A conference in London - organized in part by actress Angelina Jolie - has launched a new international protocol on investigating sexual violence in war. Jolie is a special envoy for the U.N. High Commissioner for Refugees. The conference's goal is to tackle the culture of impunity that now surrounds rape and sexual violence in conflict.
Lejla Damon was 18 years old when her parents told her the details of her adoption at the height of the Balkans war.
She was born on Christmas Day in Sarajevo in 1992 - in the midst of the violent break-up of Yugoslavia. Her mother did not want to see her newborn child. Lejla explains why.
“My mother, who was Bosnian Muslim, was raped repeatedly in the concentration camps at the time, and she became pregnant and then in the end, ended up having to give birth to me in the central hospital in Bosnia, in Sarajevo,” said Damon.
She grew up in Britain after being adopted by the husband and wife team who filmed her birth. The guns on Bosnia have long fallen silent, but the conflict has cast a long shadow.
“Out of so many rapes that went on in Bosnia, I think there were only 12 that actually went to court. It's probably my birth mum's story; this kind of sense of injustice, that nothing ever really got done to help her,” said Damon.
She now works with the charity War Child, which is taking part in a four-day global conference in London on ending sexual violence in conflict. On Wednesday, organizers launched an international protocol on the documentation and investigation of sexual violence in conflict.
Jolie, a special envoy for the United Nations High Commissioner for Refugees, spoke at the launch. “I have met survivors of warzone rape around the world. And almost without exception, they ask for one thing: justice. The right to be accepted, not shunned by society. The right to long-term economic and health support. And above all, the right to see their attackers held accountable in a court of law,” she said.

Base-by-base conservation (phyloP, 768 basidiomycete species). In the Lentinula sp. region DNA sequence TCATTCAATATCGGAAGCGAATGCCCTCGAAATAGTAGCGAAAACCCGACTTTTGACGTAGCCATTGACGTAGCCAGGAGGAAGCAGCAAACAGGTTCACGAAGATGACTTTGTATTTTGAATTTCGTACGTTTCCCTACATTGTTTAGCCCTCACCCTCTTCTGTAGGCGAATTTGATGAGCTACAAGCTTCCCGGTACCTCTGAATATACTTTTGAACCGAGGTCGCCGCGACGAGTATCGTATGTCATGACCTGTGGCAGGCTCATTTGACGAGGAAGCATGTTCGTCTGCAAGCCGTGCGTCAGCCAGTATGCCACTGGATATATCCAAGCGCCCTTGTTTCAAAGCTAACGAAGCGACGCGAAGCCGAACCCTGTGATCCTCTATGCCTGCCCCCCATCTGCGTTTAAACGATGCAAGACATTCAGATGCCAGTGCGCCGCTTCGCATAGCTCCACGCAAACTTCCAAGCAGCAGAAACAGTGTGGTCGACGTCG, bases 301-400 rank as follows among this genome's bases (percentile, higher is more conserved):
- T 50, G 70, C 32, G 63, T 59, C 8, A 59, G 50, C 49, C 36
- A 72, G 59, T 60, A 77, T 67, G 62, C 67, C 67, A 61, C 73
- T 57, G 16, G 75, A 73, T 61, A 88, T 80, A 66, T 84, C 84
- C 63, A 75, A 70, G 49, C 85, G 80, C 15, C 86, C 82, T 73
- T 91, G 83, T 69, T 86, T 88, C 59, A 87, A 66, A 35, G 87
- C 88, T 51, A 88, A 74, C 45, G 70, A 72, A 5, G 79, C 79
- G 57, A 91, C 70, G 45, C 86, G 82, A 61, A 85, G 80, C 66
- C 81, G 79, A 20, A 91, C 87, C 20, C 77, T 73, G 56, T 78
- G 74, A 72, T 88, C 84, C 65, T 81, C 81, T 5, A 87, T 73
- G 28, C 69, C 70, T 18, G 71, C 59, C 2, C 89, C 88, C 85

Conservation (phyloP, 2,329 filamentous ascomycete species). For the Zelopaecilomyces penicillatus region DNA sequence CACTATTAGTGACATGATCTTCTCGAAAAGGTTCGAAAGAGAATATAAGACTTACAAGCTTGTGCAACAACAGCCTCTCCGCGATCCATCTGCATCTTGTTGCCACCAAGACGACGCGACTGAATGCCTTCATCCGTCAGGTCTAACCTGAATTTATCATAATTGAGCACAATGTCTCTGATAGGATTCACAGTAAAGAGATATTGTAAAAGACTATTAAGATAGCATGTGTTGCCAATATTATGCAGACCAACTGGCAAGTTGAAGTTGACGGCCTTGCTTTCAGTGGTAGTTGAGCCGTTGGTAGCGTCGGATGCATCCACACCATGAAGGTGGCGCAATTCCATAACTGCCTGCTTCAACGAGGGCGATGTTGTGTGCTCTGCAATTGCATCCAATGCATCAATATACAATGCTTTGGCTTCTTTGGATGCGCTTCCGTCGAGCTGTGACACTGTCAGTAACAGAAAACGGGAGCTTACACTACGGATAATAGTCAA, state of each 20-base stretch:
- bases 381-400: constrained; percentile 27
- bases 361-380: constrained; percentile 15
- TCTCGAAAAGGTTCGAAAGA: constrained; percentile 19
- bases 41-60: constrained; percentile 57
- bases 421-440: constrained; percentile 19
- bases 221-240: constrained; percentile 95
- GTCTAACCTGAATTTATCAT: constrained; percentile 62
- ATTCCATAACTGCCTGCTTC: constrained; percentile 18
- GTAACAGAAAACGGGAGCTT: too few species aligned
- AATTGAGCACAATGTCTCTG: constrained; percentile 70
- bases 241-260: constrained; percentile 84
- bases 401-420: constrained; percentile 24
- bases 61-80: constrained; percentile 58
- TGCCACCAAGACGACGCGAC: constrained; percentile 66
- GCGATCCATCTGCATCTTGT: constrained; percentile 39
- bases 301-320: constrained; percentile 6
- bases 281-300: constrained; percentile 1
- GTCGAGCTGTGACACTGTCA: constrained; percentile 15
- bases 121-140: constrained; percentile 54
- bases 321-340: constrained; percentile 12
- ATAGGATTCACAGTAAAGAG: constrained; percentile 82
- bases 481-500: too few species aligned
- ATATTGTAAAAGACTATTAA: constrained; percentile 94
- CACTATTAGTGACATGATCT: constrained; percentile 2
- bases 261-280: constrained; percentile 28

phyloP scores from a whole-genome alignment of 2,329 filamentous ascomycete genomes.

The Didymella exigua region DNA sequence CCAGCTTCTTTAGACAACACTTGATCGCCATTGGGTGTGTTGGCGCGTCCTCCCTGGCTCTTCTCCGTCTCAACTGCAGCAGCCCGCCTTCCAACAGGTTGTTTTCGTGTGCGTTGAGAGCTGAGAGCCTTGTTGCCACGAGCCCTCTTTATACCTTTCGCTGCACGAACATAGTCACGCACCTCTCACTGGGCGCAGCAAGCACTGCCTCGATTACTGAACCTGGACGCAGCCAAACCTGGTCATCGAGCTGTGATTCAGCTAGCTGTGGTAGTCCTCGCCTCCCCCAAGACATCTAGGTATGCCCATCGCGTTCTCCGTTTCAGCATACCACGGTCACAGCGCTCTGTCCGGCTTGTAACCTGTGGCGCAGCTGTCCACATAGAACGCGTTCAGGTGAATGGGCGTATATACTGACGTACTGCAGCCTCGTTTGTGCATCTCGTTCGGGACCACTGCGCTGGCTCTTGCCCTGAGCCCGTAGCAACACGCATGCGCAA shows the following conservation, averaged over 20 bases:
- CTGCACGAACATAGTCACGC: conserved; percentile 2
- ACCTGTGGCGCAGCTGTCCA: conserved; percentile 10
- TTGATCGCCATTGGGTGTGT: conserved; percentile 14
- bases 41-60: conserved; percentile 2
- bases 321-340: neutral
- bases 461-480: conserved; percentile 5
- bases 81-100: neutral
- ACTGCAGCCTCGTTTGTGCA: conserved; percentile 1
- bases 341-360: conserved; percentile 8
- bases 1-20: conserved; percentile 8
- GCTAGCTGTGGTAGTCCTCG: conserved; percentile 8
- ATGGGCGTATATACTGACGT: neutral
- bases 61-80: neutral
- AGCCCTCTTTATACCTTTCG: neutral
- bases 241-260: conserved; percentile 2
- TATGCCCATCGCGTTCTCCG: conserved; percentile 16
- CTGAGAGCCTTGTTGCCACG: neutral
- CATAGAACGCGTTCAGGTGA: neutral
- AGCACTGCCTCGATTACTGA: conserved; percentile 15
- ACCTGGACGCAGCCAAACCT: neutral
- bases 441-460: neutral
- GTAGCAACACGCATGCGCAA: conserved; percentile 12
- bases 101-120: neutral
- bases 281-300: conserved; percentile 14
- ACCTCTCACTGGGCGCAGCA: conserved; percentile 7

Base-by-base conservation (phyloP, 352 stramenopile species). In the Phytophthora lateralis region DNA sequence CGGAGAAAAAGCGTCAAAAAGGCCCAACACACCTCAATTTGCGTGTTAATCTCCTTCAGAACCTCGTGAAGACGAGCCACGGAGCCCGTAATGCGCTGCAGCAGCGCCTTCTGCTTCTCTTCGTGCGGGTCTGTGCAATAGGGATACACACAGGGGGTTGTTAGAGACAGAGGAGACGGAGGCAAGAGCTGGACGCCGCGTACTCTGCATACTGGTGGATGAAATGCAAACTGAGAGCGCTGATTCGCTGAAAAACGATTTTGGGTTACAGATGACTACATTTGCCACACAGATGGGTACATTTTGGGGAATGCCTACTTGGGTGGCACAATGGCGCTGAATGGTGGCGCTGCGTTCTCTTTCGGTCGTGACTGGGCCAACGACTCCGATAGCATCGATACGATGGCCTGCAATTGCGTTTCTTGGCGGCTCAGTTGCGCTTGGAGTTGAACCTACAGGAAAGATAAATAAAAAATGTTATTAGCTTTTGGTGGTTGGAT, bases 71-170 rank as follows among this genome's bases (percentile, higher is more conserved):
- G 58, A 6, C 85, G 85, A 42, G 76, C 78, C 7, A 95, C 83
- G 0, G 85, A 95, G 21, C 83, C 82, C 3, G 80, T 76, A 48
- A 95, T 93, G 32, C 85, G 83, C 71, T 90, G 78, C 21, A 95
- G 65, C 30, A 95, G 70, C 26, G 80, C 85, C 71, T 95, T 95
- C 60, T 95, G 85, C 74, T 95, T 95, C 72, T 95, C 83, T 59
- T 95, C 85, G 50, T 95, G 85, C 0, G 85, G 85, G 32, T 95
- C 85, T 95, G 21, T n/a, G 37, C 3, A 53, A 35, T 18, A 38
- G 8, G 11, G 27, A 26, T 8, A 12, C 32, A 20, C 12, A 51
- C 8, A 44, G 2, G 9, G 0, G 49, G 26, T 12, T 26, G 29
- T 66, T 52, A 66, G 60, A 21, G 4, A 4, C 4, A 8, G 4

Sense of impunity
Campaigners say the level of impunity in many African countries is particularly high - and the use of rape as a weapon of war in places like the Democratic Republic of Congo is endemic.
Helen Kezienwha is Uganda country director for the charity ISIS-Women’s International Cross-Cultural Exchange, which gives medical and emotional support for rape victims.
“Most times, when women are raped, their families and especially their husbands reject them, so they suffer from depression, loss of memory sometimes, and sometimes they have suicidal thoughts. Sometimes they see the perpetrators of the violence and nothing has happened,” said Kezienwha.
In Burma, political reforms have drawn widespread praise from the international community. But activists say the situation for women has not changed - particularly in ethnic minority areas where there is still conflict. Zoya Phan is Campaigns Director at Burma Campaign UK.
“In Burma Campaign UK, the reports of rape and sexual violence that we received has increased since President Thein Sein started this reform process. And many of the women who have been raped have been gang raped.”
Conference organizers hope the international protocol will shatter the culture of impunity for sexual violence in conflict. Ministers from dozens of countries will debate the proposals over the coming days.